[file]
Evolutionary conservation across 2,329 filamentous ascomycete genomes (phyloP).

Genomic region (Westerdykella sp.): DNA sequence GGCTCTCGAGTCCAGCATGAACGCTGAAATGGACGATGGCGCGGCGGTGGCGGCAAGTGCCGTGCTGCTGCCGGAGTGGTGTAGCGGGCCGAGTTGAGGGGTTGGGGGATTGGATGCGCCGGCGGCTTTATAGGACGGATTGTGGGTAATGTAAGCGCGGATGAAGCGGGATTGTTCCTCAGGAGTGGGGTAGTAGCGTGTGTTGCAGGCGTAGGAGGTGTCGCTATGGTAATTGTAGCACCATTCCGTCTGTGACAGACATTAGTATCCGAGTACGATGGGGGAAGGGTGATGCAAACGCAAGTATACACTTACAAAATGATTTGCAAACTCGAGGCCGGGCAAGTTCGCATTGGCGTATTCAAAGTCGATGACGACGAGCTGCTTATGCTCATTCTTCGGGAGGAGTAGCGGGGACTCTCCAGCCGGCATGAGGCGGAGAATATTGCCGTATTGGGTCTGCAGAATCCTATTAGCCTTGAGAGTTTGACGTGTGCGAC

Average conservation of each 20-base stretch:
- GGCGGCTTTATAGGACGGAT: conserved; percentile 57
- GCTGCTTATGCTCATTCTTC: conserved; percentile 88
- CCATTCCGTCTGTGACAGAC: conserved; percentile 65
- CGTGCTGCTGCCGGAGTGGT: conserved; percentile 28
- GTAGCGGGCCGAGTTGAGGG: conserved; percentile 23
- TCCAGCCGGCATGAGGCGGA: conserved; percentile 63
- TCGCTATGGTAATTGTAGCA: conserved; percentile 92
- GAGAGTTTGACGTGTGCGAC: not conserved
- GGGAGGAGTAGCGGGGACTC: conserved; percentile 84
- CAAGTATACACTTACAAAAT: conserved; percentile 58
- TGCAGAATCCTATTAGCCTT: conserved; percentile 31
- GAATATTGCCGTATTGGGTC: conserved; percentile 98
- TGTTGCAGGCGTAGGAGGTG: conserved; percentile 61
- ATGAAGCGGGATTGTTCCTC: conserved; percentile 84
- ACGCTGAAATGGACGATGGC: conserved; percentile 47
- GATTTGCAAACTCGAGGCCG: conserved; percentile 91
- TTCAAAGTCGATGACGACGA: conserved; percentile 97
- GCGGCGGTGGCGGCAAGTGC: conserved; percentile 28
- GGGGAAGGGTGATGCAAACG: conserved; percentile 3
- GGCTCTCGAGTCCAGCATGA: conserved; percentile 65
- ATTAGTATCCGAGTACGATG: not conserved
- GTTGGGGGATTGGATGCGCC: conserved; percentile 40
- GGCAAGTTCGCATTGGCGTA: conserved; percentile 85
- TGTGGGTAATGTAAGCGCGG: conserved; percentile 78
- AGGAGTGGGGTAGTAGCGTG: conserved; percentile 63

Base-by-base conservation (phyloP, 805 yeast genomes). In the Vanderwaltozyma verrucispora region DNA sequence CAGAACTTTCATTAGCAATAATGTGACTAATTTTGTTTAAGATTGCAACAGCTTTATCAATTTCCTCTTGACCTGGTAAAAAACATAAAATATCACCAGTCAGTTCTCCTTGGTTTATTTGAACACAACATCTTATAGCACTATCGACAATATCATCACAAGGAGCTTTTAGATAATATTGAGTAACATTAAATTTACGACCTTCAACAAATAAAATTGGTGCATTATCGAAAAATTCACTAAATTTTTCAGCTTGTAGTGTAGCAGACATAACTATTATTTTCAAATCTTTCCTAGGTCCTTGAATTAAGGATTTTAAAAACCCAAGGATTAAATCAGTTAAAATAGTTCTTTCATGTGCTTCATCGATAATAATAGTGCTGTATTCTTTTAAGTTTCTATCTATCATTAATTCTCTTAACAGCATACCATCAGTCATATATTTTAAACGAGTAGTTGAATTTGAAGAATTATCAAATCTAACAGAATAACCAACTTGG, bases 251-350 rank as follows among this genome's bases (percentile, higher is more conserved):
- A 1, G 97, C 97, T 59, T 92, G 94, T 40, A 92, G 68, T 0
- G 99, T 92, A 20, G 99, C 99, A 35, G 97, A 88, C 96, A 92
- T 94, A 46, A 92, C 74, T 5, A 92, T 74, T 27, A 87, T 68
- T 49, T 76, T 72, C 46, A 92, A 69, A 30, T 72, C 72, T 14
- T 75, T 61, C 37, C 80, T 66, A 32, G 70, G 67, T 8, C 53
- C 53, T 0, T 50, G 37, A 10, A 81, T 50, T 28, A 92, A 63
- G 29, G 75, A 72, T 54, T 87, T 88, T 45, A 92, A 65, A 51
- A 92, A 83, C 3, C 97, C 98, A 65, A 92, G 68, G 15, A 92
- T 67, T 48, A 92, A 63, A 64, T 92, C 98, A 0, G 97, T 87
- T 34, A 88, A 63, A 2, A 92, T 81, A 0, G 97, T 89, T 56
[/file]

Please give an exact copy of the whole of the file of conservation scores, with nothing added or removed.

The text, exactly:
Evolutionary conservation across 2,329 filamentous ascomycete genomes (phyloP).

Genomic region (Westerdykella sp.): DNA sequence GGCTCTCGAGTCCAGCATGAACGCTGAAATGGACGATGGCGCGGCGGTGGCGGCAAGTGCCGTGCTGCTGCCGGAGTGGTGTAGCGGGCCGAGTTGAGGGGTTGGGGGATTGGATGCGCCGGCGGCTTTATAGGACGGATTGTGGGTAATGTAAGCGCGGATGAAGCGGGATTGTTCCTCAGGAGTGGGGTAGTAGCGTGTGTTGCAGGCGTAGGAGGTGTCGCTATGGTAATTGTAGCACCATTCCGTCTGTGACAGACATTAGTATCCGAGTACGATGGGGGAAGGGTGATGCAAACGCAAGTATACACTTACAAAATGATTTGCAAACTCGAGGCCGGGCAAGTTCGCATTGGCGTATTCAAAGTCGATGACGACGAGCTGCTTATGCTCATTCTTCGGGAGGAGTAGCGGGGACTCTCCAGCCGGCATGAGGCGGAGAATATTGCCGTATTGGGTCTGCAGAATCCTATTAGCCTTGAGAGTTTGACGTGTGCGAC

Average conservation of each 20-base stretch:
- GGCGGCTTTATAGGACGGAT: conserved; percentile 57
- GCTGCTTATGCTCATTCTTC: conserved; percentile 88
- CCATTCCGTCTGTGACAGAC: conserved; percentile 65
- CGTGCTGCTGCCGGAGTGGT: conserved; percentile 28
- GTAGCGGGCCGAGTTGAGGG: conserved; percentile 23
- TCCAGCCGGCATGAGGCGGA: conserved; percentile 63
- TCGCTATGGTAATTGTAGCA: conserved; percentile 92
- GAGAGTTTGACGTGTGCGAC: not conserved
- GGGAGGAGTAGCGGGGACTC: conserved; percentile 84
- CAAGTATACACTTACAAAAT: conserved; percentile 58
- TGCAGAATCCTATTAGCCTT: conserved; percentile 31
- GAATATTGCCGTATTGGGTC: conserved; percentile 98
- TGTTGCAGGCGTAGGAGGTG: conserved; percentile 61
- ATGAAGCGGGATTGTTCCTC: conserved; percentile 84
- ACGCTGAAATGGACGATGGC: conserved; percentile 47
- GATTTGCAAACTCGAGGCCG: conserved; percentile 91
- TTCAAAGTCGATGACGACGA: conserved; percentile 97
- GCGGCGGTGGCGGCAAGTGC: conserved; percentile 28
- GGGGAAGGGTGATGCAAACG: conserved; percentile 3
- GGCTCTCGAGTCCAGCATGA: conserved; percentile 65
- ATTAGTATCCGAGTACGATG: not conserved
- GTTGGGGGATTGGATGCGCC: conserved; percentile 40
- GGCAAGTTCGCATTGGCGTA: conserved; percentile 85
- TGTGGGTAATGTAAGCGCGG: conserved; percentile 78
- AGGAGTGGGGTAGTAGCGTG: conserved; percentile 63

Base-by-base conservation (phyloP, 805 yeast genomes). In the Vanderwaltozyma verrucispora region DNA sequence CAGAACTTTCATTAGCAATAATGTGACTAATTTTGTTTAAGATTGCAACAGCTTTATCAATTTCCTCTTGACCTGGTAAAAAACATAAAATATCACCAGTCAGTTCTCCTTGGTTTATTTGAACACAACATCTTATAGCACTATCGACAATATCATCACAAGGAGCTTTTAGATAATATTGAGTAACATTAAATTTACGACCTTCAACAAATAAAATTGGTGCATTATCGAAAAATTCACTAAATTTTTCAGCTTGTAGTGTAGCAGACATAACTATTATTTTCAAATCTTTCCTAGGTCCTTGAATTAAGGATTTTAAAAACCCAAGGATTAAATCAGTTAAAATAGTTCTTTCATGTGCTTCATCGATAATAATAGTGCTGTATTCTTTTAAGTTTCTATCTATCATTAATTCTCTTAACAGCATACCATCAGTCATATATTTTAAACGAGTAGTTGAATTTGAAGAATTATCAAATCTAACAGAATAACCAACTTGG, bases 251-350 rank as follows among this genome's bases (percentile, higher is more conserved):
- A 1, G 97, C 97, T 59, T 92, G 94, T 40, A 92, G 68, T 0
- G 99, T 92, A 20, G 99, C 99, A 35, G 97, A 88, C 96, A 92
- T 94, A 46, A 92, C 74, T 5, A 92, T 74, T 27, A 87, T 68
- T 49, T 76, T 72, C 46, A 92, A 69, A 30, T 72, C 72, T 14
- T 75, T 61, C 37, C 80, T 66, A 32, G 70, G 67, T 8, C 53
- C 53, T 0, T 50, G 37, A 10, A 81, T 50, T 28, A 92, A 63
- G 29, G 75, A 72, T 54, T 87, T 88, T 45, A 92, A 65, A 51
- A 92, A 83, C 3, C 97, C 98, A 65, A 92, G 68, G 15, A 92
- T 67, T 48, A 92, A 63, A 64, T 92, C 98, A 0, G 97, T 87
- T 34, A 88, A 63, A 2, A 92, T 81, A 0, G 97, T 89, T 56